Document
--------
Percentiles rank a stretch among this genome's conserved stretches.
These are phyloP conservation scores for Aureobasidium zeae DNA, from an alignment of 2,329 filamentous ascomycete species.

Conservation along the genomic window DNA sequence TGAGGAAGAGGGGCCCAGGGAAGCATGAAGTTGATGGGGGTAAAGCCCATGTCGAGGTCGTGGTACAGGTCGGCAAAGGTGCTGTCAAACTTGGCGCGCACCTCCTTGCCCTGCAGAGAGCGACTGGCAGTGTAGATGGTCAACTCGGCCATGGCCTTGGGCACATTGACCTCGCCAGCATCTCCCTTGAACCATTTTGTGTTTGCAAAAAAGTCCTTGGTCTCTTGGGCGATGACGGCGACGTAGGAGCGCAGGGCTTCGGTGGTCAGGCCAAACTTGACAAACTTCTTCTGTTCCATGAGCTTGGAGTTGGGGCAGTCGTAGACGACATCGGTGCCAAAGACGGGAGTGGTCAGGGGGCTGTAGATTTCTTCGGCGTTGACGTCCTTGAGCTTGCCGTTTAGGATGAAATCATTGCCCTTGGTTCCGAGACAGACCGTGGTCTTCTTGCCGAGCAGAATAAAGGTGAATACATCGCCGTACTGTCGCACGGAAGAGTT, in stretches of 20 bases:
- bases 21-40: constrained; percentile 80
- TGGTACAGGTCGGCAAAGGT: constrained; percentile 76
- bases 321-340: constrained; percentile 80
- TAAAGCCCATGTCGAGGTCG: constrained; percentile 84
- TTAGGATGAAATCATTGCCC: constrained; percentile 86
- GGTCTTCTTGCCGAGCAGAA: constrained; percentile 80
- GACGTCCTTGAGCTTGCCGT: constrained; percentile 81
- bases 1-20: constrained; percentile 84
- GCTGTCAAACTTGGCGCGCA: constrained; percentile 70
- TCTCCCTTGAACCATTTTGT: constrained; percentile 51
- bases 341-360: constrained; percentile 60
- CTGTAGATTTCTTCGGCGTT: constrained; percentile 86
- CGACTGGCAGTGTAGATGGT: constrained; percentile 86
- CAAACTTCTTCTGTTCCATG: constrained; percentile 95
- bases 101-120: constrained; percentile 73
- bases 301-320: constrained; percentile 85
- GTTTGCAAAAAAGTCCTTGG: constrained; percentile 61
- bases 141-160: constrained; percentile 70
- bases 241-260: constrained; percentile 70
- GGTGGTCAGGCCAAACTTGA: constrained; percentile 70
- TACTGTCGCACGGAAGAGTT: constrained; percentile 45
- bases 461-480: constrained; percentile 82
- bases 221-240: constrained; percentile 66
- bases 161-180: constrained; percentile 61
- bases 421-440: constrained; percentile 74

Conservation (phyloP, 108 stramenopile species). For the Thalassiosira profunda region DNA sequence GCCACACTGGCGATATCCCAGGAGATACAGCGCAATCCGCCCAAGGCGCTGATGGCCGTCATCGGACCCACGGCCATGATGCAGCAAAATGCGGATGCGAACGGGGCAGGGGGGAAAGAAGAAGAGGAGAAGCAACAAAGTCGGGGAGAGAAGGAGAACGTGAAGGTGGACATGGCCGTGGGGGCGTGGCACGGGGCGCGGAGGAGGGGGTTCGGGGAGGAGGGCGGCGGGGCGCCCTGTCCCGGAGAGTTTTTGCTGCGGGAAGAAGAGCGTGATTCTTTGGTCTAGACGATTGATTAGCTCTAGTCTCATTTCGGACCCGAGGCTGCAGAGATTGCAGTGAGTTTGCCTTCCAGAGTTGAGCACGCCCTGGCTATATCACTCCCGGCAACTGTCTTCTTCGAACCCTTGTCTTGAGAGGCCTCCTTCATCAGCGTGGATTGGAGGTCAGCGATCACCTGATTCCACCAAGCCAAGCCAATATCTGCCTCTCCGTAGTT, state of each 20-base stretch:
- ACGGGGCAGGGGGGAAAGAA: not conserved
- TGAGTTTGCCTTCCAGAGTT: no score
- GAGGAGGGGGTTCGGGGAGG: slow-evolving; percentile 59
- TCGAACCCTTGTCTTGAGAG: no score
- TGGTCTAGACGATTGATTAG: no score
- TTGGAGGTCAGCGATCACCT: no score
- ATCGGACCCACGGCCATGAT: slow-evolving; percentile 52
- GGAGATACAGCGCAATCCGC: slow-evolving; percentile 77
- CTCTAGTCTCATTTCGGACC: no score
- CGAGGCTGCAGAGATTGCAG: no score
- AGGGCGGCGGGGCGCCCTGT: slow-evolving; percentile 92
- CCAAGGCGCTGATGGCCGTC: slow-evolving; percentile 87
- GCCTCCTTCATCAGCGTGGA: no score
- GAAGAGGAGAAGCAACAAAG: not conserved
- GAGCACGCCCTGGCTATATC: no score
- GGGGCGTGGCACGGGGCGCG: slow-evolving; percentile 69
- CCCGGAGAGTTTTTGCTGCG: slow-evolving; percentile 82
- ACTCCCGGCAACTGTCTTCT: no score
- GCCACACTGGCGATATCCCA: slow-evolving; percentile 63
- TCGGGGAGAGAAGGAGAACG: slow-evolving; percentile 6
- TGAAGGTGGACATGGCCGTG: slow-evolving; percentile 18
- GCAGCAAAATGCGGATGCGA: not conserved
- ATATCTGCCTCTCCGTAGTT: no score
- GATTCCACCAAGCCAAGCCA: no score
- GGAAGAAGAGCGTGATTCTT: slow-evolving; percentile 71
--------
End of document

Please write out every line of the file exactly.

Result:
Percentiles rank a stretch among this genome's conserved stretches.
These are phyloP conservation scores for Aureobasidium zeae DNA, from an alignment of 2,329 filamentous ascomycete species.

Conservation along the genomic window DNA sequence TGAGGAAGAGGGGCCCAGGGAAGCATGAAGTTGATGGGGGTAAAGCCCATGTCGAGGTCGTGGTACAGGTCGGCAAAGGTGCTGTCAAACTTGGCGCGCACCTCCTTGCCCTGCAGAGAGCGACTGGCAGTGTAGATGGTCAACTCGGCCATGGCCTTGGGCACATTGACCTCGCCAGCATCTCCCTTGAACCATTTTGTGTTTGCAAAAAAGTCCTTGGTCTCTTGGGCGATGACGGCGACGTAGGAGCGCAGGGCTTCGGTGGTCAGGCCAAACTTGACAAACTTCTTCTGTTCCATGAGCTTGGAGTTGGGGCAGTCGTAGACGACATCGGTGCCAAAGACGGGAGTGGTCAGGGGGCTGTAGATTTCTTCGGCGTTGACGTCCTTGAGCTTGCCGTTTAGGATGAAATCATTGCCCTTGGTTCCGAGACAGACCGTGGTCTTCTTGCCGAGCAGAATAAAGGTGAATACATCGCCGTACTGTCGCACGGAAGAGTT, in stretches of 20 bases:
- bases 21-40: constrained; percentile 80
- TGGTACAGGTCGGCAAAGGT: constrained; percentile 76
- bases 321-340: constrained; percentile 80
- TAAAGCCCATGTCGAGGTCG: constrained; percentile 84
- TTAGGATGAAATCATTGCCC: constrained; percentile 86
- GGTCTTCTTGCCGAGCAGAA: constrained; percentile 80
- GACGTCCTTGAGCTTGCCGT: constrained; percentile 81
- bases 1-20: constrained; percentile 84
- GCTGTCAAACTTGGCGCGCA: constrained; percentile 70
- TCTCCCTTGAACCATTTTGT: constrained; percentile 51
- bases 341-360: constrained; percentile 60
- CTGTAGATTTCTTCGGCGTT: constrained; percentile 86
- CGACTGGCAGTGTAGATGGT: constrained; percentile 86
- CAAACTTCTTCTGTTCCATG: constrained; percentile 95
- bases 101-120: constrained; percentile 73
- bases 301-320: constrained; percentile 85
- GTTTGCAAAAAAGTCCTTGG: constrained; percentile 61
- bases 141-160: constrained; percentile 70
- bases 241-260: constrained; percentile 70
- GGTGGTCAGGCCAAACTTGA: constrained; percentile 70
- TACTGTCGCACGGAAGAGTT: constrained; percentile 45
- bases 461-480: constrained; percentile 82
- bases 221-240: constrained; percentile 66
- bases 161-180: constrained; percentile 61
- bases 421-440: constrained; percentile 74

Conservation (phyloP, 108 stramenopile species). For the Thalassiosira profunda region DNA sequence GCCACACTGGCGATATCCCAGGAGATACAGCGCAATCCGCCCAAGGCGCTGATGGCCGTCATCGGACCCACGGCCATGATGCAGCAAAATGCGGATGCGAACGGGGCAGGGGGGAAAGAAGAAGAGGAGAAGCAACAAAGTCGGGGAGAGAAGGAGAACGTGAAGGTGGACATGGCCGTGGGGGCGTGGCACGGGGCGCGGAGGAGGGGGTTCGGGGAGGAGGGCGGCGGGGCGCCCTGTCCCGGAGAGTTTTTGCTGCGGGAAGAAGAGCGTGATTCTTTGGTCTAGACGATTGATTAGCTCTAGTCTCATTTCGGACCCGAGGCTGCAGAGATTGCAGTGAGTTTGCCTTCCAGAGTTGAGCACGCCCTGGCTATATCACTCCCGGCAACTGTCTTCTTCGAACCCTTGTCTTGAGAGGCCTCCTTCATCAGCGTGGATTGGAGGTCAGCGATCACCTGATTCCACCAAGCCAAGCCAATATCTGCCTCTCCGTAGTT, state of each 20-base stretch:
- ACGGGGCAGGGGGGAAAGAA: not conserved
- TGAGTTTGCCTTCCAGAGTT: no score
- GAGGAGGGGGTTCGGGGAGG: slow-evolving; percentile 59
- TCGAACCCTTGTCTTGAGAG: no score
- TGGTCTAGACGATTGATTAG: no score
- TTGGAGGTCAGCGATCACCT: no score
- ATCGGACCCACGGCCATGAT: slow-evolving; percentile 52
- GGAGATACAGCGCAATCCGC: slow-evolving; percentile 77
- CTCTAGTCTCATTTCGGACC: no score
- CGAGGCTGCAGAGATTGCAG: no score
- AGGGCGGCGGGGCGCCCTGT: slow-evolving; percentile 92
- CCAAGGCGCTGATGGCCGTC: slow-evolving; percentile 87
- GCCTCCTTCATCAGCGTGGA: no score
- GAAGAGGAGAAGCAACAAAG: not conserved
- GAGCACGCCCTGGCTATATC: no score
- GGGGCGTGGCACGGGGCGCG: slow-evolving; percentile 69
- CCCGGAGAGTTTTTGCTGCG: slow-evolving; percentile 82
- ACTCCCGGCAACTGTCTTCT: no score
- GCCACACTGGCGATATCCCA: slow-evolving; percentile 63
- TCGGGGAGAGAAGGAGAACG: slow-evolving; percentile 6
- TGAAGGTGGACATGGCCGTG: slow-evolving; percentile 18
- GCAGCAAAATGCGGATGCGA: not conserved
- ATATCTGCCTCTCCGTAGTT: no score
- GATTCCACCAAGCCAAGCCA: no score
- GGAAGAAGAGCGTGATTCTT: slow-evolving; percentile 71